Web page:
Travel Tips

Facebook Travel Groups

Facebook Travel Groups 600 900 Greg Ellifritz

I’m fairly active on Facebook, but I tend to avoid a lot of the groups.  I can’t stand the constant arguments and bickering I see in so many of them.

 

With that said, some of the travel groups have top notch information.  Check out the post below for a list of 40 of the best Facebook travel groups.

 

The Top 40+ Active Facebook Travel Groups to Join in 2021

How Not To Get Killed at the Airport

How Not To Get Killed at the Airport 569 1024 Greg Ellifritz

Written by Greg Ellifritz

 

LAX Shooting 2013 5

Since the shooting at LAX airport on November 1st, I’ve received lots of questions about how to stay safe in an airport when traveling.  Most of my readers carry weapons that can’t be carried past airport security.  Thus, their commonly relied upon means of defense isn’t available and they need an alternate defense plan.  It’s actually hard to give solid self protection advice for surviving airports.  Few good options exist.

 

America is one of the few countries in the world that allows relatively free access into the ticketing area of an airport.  In other countries, you will see lots of rifle-toting soldiers, checkpoints, and bomb sniffing dogs even before passengers get to the ticket counter or security lines.  It was only a matter of time before a terrorist or criminal chose to exploit this weakness.

 

Think about it…a terrorist could cause exactly the same result (mass casualties and a crippling strike to our economy) as bringing down a plane without ever having to board.  If terrorist groups bombed or shot up the unsecured ticketing areas of several airports sequentially, they would kill thousands and force Americans to stop flying.  And the terrorists could do it without having to remove their shoes at the security check or try to smuggle a bomb past the body scanner.  It would be easy.  That’s why the shooter at LAX chose that location to fire his weapon.

 

In reality, this has been done before.  Have you heard of the Moscow airport bombing?  It happened in January 2011.  Up to three Islamist suicide bombers set off bombs in the ticketing area of the Moscow airport, killing 37 people and injuring more than 180 more.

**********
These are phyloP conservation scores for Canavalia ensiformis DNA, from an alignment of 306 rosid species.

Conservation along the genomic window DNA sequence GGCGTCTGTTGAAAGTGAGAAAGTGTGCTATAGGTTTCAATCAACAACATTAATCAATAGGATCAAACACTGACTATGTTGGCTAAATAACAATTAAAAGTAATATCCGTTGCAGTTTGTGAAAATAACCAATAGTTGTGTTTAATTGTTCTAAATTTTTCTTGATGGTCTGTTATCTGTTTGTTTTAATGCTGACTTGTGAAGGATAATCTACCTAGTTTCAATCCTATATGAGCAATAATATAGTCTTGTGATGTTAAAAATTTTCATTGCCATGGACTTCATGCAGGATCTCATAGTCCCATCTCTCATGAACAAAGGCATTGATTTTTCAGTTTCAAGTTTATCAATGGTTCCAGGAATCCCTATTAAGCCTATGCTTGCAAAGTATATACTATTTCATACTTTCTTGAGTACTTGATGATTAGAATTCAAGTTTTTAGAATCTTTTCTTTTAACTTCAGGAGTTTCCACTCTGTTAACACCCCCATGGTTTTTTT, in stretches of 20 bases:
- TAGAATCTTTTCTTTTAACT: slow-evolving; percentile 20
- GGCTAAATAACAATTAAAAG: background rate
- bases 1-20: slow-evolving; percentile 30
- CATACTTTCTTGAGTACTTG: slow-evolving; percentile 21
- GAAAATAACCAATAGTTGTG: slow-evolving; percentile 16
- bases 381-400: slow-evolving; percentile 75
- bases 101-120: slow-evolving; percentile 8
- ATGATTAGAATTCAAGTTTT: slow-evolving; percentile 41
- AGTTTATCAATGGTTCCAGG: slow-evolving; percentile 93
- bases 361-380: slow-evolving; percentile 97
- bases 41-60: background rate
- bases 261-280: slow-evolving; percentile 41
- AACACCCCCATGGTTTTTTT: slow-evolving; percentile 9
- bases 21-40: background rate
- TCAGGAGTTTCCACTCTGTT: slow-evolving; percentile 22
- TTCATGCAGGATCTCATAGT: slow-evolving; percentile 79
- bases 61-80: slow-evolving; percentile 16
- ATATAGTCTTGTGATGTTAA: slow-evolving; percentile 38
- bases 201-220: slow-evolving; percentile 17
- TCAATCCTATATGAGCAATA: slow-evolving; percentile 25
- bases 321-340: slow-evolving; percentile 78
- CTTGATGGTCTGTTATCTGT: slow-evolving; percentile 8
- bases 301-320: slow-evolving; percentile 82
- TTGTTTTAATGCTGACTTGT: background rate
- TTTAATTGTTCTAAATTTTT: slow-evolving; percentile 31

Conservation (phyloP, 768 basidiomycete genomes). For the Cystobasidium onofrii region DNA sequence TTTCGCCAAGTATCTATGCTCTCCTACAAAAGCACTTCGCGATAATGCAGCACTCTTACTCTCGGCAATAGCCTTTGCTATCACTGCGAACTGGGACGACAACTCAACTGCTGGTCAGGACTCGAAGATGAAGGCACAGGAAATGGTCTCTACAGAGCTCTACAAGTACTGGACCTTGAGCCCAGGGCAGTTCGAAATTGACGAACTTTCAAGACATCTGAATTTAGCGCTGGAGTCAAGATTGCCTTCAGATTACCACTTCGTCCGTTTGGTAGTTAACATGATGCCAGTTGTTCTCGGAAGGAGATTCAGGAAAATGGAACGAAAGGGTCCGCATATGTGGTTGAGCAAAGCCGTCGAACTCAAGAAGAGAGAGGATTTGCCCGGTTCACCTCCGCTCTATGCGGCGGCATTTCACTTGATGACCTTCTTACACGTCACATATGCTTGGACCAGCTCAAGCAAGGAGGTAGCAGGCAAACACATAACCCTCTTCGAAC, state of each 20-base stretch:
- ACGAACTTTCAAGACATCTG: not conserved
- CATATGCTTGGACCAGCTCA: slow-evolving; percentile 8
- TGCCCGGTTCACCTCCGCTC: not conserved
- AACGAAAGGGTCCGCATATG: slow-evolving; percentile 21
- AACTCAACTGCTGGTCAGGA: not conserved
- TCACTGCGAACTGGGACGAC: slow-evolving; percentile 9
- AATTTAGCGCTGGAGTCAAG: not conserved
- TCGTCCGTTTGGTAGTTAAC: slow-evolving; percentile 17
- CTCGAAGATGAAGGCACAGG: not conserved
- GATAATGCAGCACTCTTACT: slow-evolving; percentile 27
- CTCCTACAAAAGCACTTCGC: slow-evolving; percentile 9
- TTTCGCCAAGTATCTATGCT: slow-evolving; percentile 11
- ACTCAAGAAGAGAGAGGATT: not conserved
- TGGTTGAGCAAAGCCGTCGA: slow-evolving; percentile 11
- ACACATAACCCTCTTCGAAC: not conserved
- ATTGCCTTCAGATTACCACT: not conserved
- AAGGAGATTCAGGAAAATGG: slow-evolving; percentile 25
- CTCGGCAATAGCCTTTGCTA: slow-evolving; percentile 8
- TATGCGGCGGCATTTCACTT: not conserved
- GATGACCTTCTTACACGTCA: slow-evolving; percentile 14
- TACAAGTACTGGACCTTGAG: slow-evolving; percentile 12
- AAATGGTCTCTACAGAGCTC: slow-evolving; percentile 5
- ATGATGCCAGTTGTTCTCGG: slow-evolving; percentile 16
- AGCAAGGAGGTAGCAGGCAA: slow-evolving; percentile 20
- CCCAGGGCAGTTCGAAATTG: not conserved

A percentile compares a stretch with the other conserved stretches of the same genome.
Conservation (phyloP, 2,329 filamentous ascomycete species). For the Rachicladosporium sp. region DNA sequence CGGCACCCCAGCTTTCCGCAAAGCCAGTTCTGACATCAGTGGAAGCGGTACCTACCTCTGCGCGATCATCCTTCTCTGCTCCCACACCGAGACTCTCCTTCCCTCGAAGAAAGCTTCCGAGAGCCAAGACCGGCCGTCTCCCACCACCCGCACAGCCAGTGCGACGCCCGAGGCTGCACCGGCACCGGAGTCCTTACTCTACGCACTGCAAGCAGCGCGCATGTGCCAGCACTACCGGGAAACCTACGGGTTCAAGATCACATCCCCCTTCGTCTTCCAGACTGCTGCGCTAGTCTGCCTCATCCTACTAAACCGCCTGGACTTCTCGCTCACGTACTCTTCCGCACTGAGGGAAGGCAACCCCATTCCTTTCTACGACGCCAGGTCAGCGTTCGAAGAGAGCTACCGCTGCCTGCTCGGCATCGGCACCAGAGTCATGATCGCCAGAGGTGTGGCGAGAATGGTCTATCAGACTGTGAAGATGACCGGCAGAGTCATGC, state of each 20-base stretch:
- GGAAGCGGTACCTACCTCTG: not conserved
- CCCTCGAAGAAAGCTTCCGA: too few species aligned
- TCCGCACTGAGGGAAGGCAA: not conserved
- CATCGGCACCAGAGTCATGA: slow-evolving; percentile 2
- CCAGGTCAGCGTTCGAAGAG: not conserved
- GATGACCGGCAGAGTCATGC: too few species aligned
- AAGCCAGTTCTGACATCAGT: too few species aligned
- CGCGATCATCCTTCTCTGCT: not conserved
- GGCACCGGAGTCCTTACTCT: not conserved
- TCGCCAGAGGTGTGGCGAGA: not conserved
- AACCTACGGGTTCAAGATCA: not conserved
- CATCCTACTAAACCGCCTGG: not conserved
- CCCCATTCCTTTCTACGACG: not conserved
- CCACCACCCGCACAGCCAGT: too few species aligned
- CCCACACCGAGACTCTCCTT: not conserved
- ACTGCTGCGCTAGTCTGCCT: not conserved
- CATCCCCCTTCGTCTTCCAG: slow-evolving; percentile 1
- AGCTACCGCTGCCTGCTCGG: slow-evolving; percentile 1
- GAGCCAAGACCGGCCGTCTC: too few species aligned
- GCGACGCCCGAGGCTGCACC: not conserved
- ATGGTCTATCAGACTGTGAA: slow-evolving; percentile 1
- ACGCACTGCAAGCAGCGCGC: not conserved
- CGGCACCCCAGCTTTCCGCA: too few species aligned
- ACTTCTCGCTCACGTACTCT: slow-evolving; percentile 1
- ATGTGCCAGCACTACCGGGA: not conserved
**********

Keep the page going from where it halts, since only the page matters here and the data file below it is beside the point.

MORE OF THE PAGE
Here’s a brief video of the immediate aftermath…

I predict that we will see more attacks like this in coming years.  So what can we do to avoid getting killed?  Here are a few suggestions….

 

1) Don’t rush.  Get to the airport with plenty of extra time to spare.  When you are hurried and worrying about catching your flight, you aren’t paying good attention to what’s going on around you.  Not rushing to catch your plane will give you more time to keep an eye on your surroundings and avoid anything that makes you uncomfortable.  Download the My TSA App for your phone to get real time updates on delays and specific security wait times at the airport of your choosing.  Check the data and plan ahead so that you don’t have to hurry.

 

2) Do as much as possible to avoid standing at the ticketing counter.  Check your luggage at the curb (not allowed if you are checking firearms) or travel with a carry on only to avoid standing in the ticketing line.  Print your boarding pass at home.  The less time spent where people gather (especially lots of clueless people) the better.

 

3) Get through security as quickly as you can.  Even though our airport security is a farce, you are still safer inside the checkpoint than outside.  Don’t eat or have coffee in restaurants outside the security checkpoint.  Clear security quickly and then find a place to eat.  The best advice for clearing security quickly is in this Wired Magazine article.

 

Airsecurity2

4) Once you clear security, find your gate, any emergency exits, and any place where you might be able to acquire weapons for a more serious hostage situation or terrorist bombing.  Food preparation areas will generally have knives.  Maintenance areas will generally have tools.  Look for cleaning carts to find irritant chemicals.  You might need any of those items if things go bad.

 

5) Get away from as many people as possible.  Terrorists target large groups of people.  I’m a big fan of avoiding such groups and thus, I’m also a huge proponent of using airport lounges.  You will most likely have access to a lounge if you are traveling in Business or First Class or have preferred status with a certain airline.   Lounge Buddy is an App you can put on your phone that will tell you all of the available lounges and what the requirements are for entry.   You can also become a member of Priority Pass.  For an annual fee, you can get a set number of free lounge visits every year, even if you are flying coach.

 

Lounge Buddy Screen Shot

Lounge Buddy Screen Shot